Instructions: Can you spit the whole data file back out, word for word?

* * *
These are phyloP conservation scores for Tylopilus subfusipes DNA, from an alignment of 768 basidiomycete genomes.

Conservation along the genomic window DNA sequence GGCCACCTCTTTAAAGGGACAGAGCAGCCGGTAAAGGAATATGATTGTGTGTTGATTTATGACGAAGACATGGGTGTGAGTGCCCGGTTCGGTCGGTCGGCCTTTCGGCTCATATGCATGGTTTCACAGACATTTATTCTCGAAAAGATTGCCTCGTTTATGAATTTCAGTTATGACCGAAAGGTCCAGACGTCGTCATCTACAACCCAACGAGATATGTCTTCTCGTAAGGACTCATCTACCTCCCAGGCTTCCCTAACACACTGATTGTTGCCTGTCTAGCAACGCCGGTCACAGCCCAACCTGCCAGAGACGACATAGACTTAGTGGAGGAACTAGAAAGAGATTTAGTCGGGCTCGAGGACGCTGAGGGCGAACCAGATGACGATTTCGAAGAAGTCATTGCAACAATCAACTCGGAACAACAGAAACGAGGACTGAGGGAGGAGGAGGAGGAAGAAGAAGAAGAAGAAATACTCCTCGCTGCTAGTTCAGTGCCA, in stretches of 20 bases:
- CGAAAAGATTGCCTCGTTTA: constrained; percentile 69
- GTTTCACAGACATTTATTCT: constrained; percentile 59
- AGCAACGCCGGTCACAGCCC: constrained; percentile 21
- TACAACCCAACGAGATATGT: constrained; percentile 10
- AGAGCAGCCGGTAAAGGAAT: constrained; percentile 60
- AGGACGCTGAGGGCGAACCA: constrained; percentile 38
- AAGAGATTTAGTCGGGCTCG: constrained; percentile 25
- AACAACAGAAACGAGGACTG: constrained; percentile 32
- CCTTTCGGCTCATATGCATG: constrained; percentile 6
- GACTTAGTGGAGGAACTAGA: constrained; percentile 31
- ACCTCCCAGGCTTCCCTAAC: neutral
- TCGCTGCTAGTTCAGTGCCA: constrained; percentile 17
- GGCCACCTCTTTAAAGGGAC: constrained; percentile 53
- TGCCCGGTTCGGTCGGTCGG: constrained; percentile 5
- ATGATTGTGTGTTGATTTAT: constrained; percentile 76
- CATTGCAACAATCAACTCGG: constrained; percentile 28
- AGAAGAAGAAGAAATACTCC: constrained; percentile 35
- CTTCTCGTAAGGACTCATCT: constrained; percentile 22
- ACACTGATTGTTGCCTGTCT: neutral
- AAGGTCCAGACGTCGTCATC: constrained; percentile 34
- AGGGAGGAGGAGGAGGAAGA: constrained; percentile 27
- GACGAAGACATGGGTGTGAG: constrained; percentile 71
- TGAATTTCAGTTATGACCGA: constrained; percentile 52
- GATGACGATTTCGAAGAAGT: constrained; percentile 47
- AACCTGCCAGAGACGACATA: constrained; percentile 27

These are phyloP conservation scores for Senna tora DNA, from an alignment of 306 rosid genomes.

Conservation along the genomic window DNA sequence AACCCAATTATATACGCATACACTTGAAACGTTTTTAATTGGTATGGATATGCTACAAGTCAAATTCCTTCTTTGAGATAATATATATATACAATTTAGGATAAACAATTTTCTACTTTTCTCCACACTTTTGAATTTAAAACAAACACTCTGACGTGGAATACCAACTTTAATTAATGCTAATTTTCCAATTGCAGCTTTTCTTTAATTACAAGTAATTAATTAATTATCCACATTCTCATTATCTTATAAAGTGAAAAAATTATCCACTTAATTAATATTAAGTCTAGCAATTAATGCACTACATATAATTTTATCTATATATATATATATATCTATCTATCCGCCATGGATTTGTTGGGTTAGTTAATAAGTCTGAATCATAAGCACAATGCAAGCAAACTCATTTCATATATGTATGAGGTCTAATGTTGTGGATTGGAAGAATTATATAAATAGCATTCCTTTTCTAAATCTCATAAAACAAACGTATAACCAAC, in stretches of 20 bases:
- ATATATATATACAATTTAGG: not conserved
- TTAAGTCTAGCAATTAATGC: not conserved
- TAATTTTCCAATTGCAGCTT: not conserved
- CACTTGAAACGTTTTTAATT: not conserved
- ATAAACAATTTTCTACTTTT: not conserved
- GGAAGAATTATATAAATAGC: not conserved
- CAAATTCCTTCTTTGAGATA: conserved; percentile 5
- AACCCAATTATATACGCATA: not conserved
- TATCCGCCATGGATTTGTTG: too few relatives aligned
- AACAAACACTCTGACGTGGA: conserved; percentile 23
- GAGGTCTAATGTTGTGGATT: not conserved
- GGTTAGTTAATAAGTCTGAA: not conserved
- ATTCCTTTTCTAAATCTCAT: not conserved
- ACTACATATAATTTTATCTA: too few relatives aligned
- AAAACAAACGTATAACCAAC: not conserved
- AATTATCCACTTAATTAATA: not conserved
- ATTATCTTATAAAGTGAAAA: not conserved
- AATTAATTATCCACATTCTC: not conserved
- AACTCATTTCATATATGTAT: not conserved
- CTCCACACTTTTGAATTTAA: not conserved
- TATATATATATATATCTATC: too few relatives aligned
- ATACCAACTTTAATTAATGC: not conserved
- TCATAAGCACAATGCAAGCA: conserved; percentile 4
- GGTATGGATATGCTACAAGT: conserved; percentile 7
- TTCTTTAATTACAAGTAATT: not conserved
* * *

These are phyloP conservation scores for Tylopilus subfusipes DNA, from an alignment of 768 basidiomycete genomes.

Conservation along the genomic window DNA sequence GGCCACCTCTTTAAAGGGACAGAGCAGCCGGTAAAGGAATATGATTGTGTGTTGATTTATGACGAAGACATGGGTGTGAGTGCCCGGTTCGGTCGGTCGGCCTTTCGGCTCATATGCATGGTTTCACAGACATTTATTCTCGAAAAGATTGCCTCGTTTATGAATTTCAGTTATGACCGAAAGGTCCAGACGTCGTCATCTACAACCCAACGAGATATGTCTTCTCGTAAGGACTCATCTACCTCCCAGGCTTCCCTAACACACTGATTGTTGCCTGTCTAGCAACGCCGGTCACAGCCCAACCTGCCAGAGACGACATAGACTTAGTGGAGGAACTAGAAAGAGATTTAGTCGGGCTCGAGGACGCTGAGGGCGAACCAGATGACGATTTCGAAGAAGTCATTGCAACAATCAACTCGGAACAACAGAAACGAGGACTGAGGGAGGAGGAGGAGGAAGAAGAAGAAGAAGAAATACTCCTCGCTGCTAGTTCAGTGCCA, in stretches of 20 bases:
- CGAAAAGATTGCCTCGTTTA: constrained; percentile 69
- GTTTCACAGACATTTATTCT: constrained; percentile 59
- AGCAACGCCGGTCACAGCCC: constrained; percentile 21
- TACAACCCAACGAGATATGT: constrained; percentile 10
- AGAGCAGCCGGTAAAGGAAT: constrained; percentile 60
- AGGACGCTGAGGGCGAACCA: constrained; percentile 38
- AAGAGATTTAGTCGGGCTCG: constrained; percentile 25
- AACAACAGAAACGAGGACTG: constrained; percentile 32
- CCTTTCGGCTCATATGCATG: constrained; percentile 6
- GACTTAGTGGAGGAACTAGA: constrained; percentile 31
- ACCTCCCAGGCTTCCCTAAC: neutral
- TCGCTGCTAGTTCAGTGCCA: constrained; percentile 17
- GGCCACCTCTTTAAAGGGAC: constrained; percentile 53
- TGCCCGGTTCGGTCGGTCGG: constrained; percentile 5
- ATGATTGTGTGTTGATTTAT: constrained; percentile 76
- CATTGCAACAATCAACTCGG: constrained; percentile 28
- AGAAGAAGAAGAAATACTCC: constrained; percentile 35
- CTTCTCGTAAGGACTCATCT: constrained; percentile 22
- ACACTGATTGTTGCCTGTCT: neutral
- AAGGTCCAGACGTCGTCATC: constrained; percentile 34
- AGGGAGGAGGAGGAGGAAGA: constrained; percentile 27
- GACGAAGACATGGGTGTGAG: constrained; percentile 71
- TGAATTTCAGTTATGACCGA: constrained; percentile 52
- GATGACGATTTCGAAGAAGT: constrained; percentile 47
- AACCTGCCAGAGACGACATA: constrained; percentile 27

These are phyloP conservation scores for Senna tora DNA, from an alignment of 306 rosid genomes.

Conservation along the genomic window DNA sequence AACCCAATTATATACGCATACACTTGAAACGTTTTTAATTGGTATGGATATGCTACAAGTCAAATTCCTTCTTTGAGATAATATATATATACAATTTAGGATAAACAATTTTCTACTTTTCTCCACACTTTTGAATTTAAAACAAACACTCTGACGTGGAATACCAACTTTAATTAATGCTAATTTTCCAATTGCAGCTTTTCTTTAATTACAAGTAATTAATTAATTATCCACATTCTCATTATCTTATAAAGTGAAAAAATTATCCACTTAATTAATATTAAGTCTAGCAATTAATGCACTACATATAATTTTATCTATATATATATATATATCTATCTATCCGCCATGGATTTGTTGGGTTAGTTAATAAGTCTGAATCATAAGCACAATGCAAGCAAACTCATTTCATATATGTATGAGGTCTAATGTTGTGGATTGGAAGAATTATATAAATAGCATTCCTTTTCTAAATCTCATAAAACAAACGTATAACCAAC, in stretches of 20 bases:
- ATATATATATACAATTTAGG: not conserved
- TTAAGTCTAGCAATTAATGC: not conserved
- TAATTTTCCAATTGCAGCTT: not conserved
- CACTTGAAACGTTTTTAATT: not conserved
- ATAAACAATTTTCTACTTTT: not conserved
- GGAAGAATTATATAAATAGC: not conserved
- CAAATTCCTTCTTTGAGATA: conserved; percentile 5
- AACCCAATTATATACGCATA: not conserved
- TATCCGCCATGGATTTGTTG: too few relatives aligned
- AACAAACACTCTGACGTGGA: conserved; percentile 23
- GAGGTCTAATGTTGTGGATT: not conserved
- GGTTAGTTAATAAGTCTGAA: not conserved
- ATTCCTTTTCTAAATCTCAT: not conserved
- ACTACATATAATTTTATCTA: too few relatives aligned
- AAAACAAACGTATAACCAAC: not conserved
- AATTATCCACTTAATTAATA: not conserved
- ATTATCTTATAAAGTGAAAA: not conserved
- AATTAATTATCCACATTCTC: not conserved
- AACTCATTTCATATATGTAT: not conserved
- CTCCACACTTTTGAATTTAA: not conserved
- TATATATATATATATCTATC: too few relatives aligned
- ATACCAACTTTAATTAATGC: not conserved
- TCATAAGCACAATGCAAGCA: conserved; percentile 4
- GGTATGGATATGCTACAAGT: conserved; percentile 7
- TTCTTTAATTACAAGTAATT: not conserved